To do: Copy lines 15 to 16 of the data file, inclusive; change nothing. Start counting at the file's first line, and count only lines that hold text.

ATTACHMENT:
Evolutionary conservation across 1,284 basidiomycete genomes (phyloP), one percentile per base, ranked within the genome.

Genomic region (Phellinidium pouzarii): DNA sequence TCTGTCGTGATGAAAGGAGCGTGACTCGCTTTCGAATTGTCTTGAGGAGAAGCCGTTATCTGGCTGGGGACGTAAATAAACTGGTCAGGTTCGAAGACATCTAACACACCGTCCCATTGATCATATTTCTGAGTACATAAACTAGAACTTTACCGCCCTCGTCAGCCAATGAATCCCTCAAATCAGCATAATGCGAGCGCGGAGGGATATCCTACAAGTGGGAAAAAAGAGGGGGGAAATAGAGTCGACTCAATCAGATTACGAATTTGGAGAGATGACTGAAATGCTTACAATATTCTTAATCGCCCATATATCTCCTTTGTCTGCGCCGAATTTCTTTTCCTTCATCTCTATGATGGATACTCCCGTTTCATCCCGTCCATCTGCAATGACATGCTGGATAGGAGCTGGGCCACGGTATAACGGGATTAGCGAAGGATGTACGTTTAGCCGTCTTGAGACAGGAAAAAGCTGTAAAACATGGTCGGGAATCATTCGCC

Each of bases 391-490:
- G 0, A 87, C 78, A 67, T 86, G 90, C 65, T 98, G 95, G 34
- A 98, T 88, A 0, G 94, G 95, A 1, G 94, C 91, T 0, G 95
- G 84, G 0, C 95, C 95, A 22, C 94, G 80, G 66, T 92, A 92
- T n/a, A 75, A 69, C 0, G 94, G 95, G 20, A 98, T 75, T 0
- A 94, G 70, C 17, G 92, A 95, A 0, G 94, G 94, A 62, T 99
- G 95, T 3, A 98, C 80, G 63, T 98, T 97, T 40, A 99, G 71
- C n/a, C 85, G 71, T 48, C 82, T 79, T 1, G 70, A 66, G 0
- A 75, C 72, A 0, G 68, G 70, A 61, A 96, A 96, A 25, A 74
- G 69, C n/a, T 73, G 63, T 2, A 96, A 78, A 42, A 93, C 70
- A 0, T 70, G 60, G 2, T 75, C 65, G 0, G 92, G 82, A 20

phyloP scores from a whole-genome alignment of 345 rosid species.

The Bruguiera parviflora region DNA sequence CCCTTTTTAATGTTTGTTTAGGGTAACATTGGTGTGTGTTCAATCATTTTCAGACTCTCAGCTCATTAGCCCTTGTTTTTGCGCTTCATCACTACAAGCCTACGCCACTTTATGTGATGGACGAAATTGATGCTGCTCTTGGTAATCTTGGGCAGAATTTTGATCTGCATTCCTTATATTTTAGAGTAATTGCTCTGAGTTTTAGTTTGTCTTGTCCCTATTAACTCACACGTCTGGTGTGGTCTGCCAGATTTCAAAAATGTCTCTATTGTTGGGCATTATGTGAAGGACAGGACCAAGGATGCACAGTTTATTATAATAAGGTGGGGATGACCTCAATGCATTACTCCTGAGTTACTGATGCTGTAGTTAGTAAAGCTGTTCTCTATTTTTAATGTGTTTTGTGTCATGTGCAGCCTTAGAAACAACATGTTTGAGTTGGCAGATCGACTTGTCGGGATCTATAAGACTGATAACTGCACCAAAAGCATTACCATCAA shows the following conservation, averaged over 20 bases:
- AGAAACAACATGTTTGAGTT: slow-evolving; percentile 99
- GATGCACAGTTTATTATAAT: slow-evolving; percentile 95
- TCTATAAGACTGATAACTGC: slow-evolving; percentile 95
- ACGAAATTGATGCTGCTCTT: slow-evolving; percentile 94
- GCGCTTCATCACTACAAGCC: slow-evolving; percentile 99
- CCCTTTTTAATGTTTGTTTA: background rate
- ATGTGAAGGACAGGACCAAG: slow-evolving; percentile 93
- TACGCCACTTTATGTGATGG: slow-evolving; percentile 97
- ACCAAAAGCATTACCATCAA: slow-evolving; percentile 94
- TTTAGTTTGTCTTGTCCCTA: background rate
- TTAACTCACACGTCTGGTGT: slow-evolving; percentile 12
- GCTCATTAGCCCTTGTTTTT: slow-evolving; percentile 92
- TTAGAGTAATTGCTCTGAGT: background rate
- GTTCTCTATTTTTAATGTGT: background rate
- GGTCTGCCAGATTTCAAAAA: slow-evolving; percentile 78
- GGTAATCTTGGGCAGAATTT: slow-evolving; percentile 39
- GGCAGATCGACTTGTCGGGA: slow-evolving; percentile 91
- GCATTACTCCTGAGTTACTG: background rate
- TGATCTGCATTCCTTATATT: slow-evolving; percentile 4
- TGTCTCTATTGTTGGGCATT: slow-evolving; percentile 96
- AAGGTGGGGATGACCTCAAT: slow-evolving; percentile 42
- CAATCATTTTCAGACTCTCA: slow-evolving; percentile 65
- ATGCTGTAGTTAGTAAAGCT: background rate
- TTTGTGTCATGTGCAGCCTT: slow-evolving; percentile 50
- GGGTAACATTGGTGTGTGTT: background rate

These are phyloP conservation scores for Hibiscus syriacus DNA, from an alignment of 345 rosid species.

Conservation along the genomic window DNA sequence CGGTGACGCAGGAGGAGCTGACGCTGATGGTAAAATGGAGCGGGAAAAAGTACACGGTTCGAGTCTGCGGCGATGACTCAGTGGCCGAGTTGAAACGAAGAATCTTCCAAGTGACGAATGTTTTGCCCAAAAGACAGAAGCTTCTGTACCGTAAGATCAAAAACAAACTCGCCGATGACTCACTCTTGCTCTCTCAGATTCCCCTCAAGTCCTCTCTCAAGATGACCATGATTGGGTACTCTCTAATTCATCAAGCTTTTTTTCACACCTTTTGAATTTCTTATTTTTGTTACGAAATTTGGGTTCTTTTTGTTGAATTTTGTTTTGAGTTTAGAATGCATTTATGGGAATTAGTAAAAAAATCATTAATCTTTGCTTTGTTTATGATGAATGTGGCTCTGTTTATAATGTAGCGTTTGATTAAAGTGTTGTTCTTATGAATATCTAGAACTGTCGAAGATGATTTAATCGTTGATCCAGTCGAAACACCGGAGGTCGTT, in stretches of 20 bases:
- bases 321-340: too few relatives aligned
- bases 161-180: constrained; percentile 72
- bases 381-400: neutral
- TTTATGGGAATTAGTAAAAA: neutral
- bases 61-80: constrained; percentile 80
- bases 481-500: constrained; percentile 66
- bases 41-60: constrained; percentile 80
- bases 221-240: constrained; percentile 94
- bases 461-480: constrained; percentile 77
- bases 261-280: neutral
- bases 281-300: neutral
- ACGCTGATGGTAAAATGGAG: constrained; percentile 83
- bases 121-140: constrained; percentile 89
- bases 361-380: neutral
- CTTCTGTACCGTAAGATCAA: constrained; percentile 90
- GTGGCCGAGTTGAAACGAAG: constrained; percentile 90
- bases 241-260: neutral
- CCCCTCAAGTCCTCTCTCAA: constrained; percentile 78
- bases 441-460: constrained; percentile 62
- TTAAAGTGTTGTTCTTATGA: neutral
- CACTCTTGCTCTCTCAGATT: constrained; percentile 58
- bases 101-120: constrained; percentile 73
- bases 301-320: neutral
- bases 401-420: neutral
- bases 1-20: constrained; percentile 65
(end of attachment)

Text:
The Bruguiera parviflora region DNA sequence CCCTTTTTAATGTTTGTTTAGGGTAACATTGGTGTGTGTTCAATCATTTTCAGACTCTCAGCTCATTAGCCCTTGTTTTTGCGCTTCATCACTACAAGCCTACGCCACTTTATGTGATGGACGAAATTGATGCTGCTCTTGGTAATCTTGGGCAGAATTTTGATCTGCATTCCTTATATTTTAGAGTAATTGCTCTGAGTTTTAGTTTGTCTTGTCCCTATTAACTCACACGTCTGGTGTGGTCTGCCAGATTTCAAAAATGTCTCTATTGTTGGGCATTATGTGAAGGACAGGACCAAGGATGCACAGTTTATTATAATAAGGTGGGGATGACCTCAATGCATTACTCCTGAGTTACTGATGCTGTAGTTAGTAAAGCTGTTCTCTATTTTTAATGTGTTTTGTGTCATGTGCAGCCTTAGAAACAACATGTTTGAGTTGGCAGATCGACTTGTCGGGATCTATAAGACTGATAACTGCACCAAAAGCATTACCATCAA shows the following conservation, averaged over 20 bases:
- AGAAACAACATGTTTGAGTT: slow-evolving; percentile 99